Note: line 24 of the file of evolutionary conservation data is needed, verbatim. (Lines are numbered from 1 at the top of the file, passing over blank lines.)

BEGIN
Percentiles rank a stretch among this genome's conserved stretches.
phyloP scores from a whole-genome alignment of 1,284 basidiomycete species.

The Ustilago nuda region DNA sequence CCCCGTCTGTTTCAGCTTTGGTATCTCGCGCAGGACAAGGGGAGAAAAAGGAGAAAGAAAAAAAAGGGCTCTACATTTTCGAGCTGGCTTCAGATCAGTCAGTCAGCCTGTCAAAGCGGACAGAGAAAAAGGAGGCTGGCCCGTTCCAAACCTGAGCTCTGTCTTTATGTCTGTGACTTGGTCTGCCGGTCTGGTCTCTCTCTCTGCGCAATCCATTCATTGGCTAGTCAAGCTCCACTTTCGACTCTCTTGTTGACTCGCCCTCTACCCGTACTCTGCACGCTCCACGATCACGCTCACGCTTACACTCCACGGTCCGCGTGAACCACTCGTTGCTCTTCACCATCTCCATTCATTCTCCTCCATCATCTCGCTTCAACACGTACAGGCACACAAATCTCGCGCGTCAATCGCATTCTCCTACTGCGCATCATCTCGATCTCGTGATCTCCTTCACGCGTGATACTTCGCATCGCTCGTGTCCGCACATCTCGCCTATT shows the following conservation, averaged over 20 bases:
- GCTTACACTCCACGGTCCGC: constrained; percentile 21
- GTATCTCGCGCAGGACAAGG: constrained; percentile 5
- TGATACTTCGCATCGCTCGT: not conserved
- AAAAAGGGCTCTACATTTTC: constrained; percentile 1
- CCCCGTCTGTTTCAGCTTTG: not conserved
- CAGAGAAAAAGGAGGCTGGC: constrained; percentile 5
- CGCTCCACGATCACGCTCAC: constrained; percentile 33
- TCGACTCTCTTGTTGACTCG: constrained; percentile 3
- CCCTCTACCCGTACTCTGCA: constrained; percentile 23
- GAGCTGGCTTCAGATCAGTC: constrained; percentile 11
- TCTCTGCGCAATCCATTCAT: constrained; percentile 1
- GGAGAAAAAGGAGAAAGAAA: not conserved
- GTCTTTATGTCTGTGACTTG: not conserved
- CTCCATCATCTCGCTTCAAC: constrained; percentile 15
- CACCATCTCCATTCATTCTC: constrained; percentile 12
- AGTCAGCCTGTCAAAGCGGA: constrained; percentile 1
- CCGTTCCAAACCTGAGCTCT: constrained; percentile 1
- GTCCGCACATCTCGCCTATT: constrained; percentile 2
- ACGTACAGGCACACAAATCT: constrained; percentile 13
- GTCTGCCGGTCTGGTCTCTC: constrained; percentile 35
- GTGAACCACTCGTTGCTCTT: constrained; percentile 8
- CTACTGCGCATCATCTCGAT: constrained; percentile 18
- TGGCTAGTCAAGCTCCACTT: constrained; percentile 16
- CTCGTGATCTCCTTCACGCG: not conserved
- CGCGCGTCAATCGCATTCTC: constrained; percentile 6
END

- GTGAACCACTCGTTGCTCTT: constrained; percentile 8